Q&A with CEO Robin Plaster
One Broker CEO Robin Plaster tells us about his career in insurance, the impact of coronavirus and his hopes for the future.
To set the scene, can you tell us about your career to date?
I left school aged 16 without a single O level. I don’t say that like it’s a badge of honour – far from it – but I didn’t like school and school didn’t like me.
I couldn’t wait to start work and was fortunate to land a job with an insurance broker in the West End of London. I couldn’t believe my luck. I was 16 and confronted with the bright lights of the West End, a dynamic working environment, lavish bars and restaurants and, best of all, someone was paying me to be there!
I instinctively knew that a career in insurance was right for me. To this day people assume that working in insurance is boring. And while there are mundane aspects, it’s an exciting and fast-moving marketplace, full of interesting individuals.
After leaving my first employer, I secured a series of senior positions at other insurance brokers and underwriting agencies. The diversity of the roles proved to be a key element in shaping my career.
I moved to Norfolk in the 1990s and set up the One Broker Group in 2010. It’s arguably one of the most dynamic and successful broking businesses in the UK.
What makes One Broker different from other insurance brokers?
Our biggest differentiators are our levels of expertise and service.
We’re more akin to a national broker in terms of the level of expertise we offer, but unlike them, we provide a very personalised service to our clients. Conversely, most local brokers offer great service, but don’t have the resources to take on the calibre of individuals we employ. Our guys have a deep understanding of the larger more complex risks, as well as numerous specialist sectors, such as tenant management organisations, classic cars, private ambulances, housing warranties, motorcycle dealerships, thatch and barns etc. As a result, they can provide clients with great advice, that’s specific to their industry sector.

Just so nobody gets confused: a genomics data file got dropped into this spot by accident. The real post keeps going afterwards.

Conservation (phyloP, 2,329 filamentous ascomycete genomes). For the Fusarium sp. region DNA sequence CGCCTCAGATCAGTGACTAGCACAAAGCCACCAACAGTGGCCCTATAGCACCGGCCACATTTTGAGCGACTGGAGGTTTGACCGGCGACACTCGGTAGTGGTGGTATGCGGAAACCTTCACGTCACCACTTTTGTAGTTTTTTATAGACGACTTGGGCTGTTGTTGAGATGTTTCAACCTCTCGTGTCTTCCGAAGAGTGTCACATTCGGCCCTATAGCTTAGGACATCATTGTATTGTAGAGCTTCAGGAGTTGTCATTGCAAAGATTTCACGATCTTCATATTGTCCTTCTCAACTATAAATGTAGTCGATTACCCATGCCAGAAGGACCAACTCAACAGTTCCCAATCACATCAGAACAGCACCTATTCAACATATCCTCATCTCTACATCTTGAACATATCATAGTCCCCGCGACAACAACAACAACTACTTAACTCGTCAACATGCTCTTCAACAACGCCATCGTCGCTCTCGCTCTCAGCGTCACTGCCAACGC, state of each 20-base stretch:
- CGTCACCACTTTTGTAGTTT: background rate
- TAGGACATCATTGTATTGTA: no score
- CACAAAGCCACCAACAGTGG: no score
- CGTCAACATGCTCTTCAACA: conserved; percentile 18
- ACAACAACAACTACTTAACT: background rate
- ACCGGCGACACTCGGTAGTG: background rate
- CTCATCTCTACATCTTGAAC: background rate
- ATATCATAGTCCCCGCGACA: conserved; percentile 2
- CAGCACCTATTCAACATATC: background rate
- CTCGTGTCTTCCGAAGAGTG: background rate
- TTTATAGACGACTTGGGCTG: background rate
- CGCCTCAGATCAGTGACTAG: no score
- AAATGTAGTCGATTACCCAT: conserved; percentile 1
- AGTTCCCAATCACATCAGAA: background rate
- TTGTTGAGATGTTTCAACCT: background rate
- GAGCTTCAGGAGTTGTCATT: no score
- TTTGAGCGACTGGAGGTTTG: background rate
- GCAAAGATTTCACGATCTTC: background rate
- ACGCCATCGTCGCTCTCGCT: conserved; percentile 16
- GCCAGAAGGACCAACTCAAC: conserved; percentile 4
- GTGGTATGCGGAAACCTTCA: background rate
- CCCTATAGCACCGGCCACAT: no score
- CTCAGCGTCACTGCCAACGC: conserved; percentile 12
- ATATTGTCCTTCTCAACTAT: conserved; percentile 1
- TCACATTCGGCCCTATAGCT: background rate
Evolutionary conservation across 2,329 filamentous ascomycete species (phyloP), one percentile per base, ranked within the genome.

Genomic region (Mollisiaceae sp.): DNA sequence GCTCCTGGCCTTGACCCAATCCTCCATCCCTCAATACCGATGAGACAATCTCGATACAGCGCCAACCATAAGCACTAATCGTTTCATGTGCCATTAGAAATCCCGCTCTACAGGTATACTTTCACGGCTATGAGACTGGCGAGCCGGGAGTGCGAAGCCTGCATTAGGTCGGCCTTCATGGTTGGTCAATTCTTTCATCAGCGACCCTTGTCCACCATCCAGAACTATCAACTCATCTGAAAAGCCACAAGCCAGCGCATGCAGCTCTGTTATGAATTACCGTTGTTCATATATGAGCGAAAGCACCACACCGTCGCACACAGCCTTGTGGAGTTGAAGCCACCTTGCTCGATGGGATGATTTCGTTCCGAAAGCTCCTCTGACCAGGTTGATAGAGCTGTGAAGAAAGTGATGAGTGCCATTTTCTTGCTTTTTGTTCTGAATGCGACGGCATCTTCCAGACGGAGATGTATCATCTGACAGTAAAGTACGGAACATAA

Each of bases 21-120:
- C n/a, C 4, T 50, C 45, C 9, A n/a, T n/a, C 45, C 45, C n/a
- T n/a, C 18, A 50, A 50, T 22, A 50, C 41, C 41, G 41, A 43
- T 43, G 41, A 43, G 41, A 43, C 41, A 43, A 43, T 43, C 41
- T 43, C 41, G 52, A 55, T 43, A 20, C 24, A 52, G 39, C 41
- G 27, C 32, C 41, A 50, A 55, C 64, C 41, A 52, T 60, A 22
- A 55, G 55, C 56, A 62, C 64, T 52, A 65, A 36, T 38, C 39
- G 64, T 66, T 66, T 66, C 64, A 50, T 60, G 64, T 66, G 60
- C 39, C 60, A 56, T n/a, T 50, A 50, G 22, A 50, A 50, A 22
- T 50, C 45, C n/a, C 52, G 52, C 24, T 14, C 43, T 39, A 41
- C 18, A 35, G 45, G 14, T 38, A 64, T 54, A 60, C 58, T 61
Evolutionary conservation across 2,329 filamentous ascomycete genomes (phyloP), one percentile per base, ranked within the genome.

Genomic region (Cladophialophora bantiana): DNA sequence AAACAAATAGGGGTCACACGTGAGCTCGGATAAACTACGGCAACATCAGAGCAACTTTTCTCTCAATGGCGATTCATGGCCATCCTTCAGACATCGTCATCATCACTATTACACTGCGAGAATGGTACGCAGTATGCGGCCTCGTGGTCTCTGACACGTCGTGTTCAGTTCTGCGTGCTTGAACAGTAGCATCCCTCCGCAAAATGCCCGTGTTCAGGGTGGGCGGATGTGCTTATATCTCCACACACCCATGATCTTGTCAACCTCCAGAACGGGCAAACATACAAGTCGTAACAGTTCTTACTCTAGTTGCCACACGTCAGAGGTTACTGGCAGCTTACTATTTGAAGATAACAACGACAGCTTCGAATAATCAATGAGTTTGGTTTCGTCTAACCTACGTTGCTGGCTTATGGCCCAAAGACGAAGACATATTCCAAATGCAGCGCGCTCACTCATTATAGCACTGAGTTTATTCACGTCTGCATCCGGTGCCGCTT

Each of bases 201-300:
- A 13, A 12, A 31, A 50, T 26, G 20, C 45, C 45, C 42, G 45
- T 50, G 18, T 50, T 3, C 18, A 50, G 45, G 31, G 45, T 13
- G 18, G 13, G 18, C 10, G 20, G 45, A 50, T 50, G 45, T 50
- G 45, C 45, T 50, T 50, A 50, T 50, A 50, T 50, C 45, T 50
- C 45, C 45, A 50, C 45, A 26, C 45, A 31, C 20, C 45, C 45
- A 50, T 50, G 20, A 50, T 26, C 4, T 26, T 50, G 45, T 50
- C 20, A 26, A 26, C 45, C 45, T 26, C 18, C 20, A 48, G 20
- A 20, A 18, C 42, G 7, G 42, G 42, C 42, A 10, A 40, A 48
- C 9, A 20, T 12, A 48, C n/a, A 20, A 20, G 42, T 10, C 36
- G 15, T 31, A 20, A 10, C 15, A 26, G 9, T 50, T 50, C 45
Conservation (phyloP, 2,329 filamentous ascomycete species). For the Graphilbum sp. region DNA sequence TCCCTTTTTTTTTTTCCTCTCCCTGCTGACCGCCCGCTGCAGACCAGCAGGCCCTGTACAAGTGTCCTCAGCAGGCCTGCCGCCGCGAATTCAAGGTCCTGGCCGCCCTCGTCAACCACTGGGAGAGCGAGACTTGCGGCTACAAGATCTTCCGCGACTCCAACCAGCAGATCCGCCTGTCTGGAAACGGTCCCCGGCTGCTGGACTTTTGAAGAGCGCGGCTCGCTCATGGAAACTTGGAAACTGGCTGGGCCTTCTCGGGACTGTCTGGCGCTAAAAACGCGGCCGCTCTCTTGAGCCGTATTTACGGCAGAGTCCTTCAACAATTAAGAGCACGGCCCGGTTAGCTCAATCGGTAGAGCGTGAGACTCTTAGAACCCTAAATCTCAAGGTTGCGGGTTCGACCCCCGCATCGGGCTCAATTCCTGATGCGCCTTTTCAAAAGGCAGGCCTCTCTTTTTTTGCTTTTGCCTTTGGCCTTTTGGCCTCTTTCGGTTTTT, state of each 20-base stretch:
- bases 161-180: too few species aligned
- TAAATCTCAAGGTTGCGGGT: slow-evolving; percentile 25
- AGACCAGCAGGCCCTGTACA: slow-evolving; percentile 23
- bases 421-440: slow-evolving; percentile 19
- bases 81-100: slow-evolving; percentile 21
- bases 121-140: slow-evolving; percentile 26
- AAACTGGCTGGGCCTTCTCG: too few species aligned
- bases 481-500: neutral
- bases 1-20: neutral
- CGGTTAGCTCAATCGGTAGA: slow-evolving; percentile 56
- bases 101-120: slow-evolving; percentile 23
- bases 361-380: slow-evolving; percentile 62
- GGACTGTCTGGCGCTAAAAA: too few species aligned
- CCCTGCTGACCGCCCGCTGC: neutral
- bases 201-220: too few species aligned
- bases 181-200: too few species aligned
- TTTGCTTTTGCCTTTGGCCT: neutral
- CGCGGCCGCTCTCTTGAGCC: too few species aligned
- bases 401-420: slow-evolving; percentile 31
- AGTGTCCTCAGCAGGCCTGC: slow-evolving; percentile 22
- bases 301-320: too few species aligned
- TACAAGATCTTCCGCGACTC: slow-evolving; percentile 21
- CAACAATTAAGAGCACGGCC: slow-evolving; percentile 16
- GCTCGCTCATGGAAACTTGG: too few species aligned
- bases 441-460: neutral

Many high-profile clients work with us because they get access to knowledgeable staff who understand the insurance risks of their industry, as well as getting a high level of service. They get regular visits from us; we do all sorts of analysis and go way beyond the services of an average insurance broker. For example how many brokers do you know that actively engage with their clients on risk management, disaster recovering planning etc... my guess is not many!
That’s why we have such a focus on learning and development. We want our teams to have the skills they need to do the job. We encourage people to take their exams and we pay for them. There’s a raft of initiatives, including training and mentoring, both on the job and externally.
What does a typical day look like?
My mission has always been to hire the very best people I can find, and that’s exactly what I’ve done at One Broker.
Hiring a top-flight management team has allowed me to step back from all day-to-day activities and act in a more strategic capacity. Too many business owners in our industry think they know it all and are the only person who can make a ‘good’ decision. In my experience, this is down to a degree of arrogance and personal insecurity. It often means they micro-manage their teams, which can stifle innovation and growth.
How has the COVID-19 pandemic affected One Broker?
It’s too early to tell.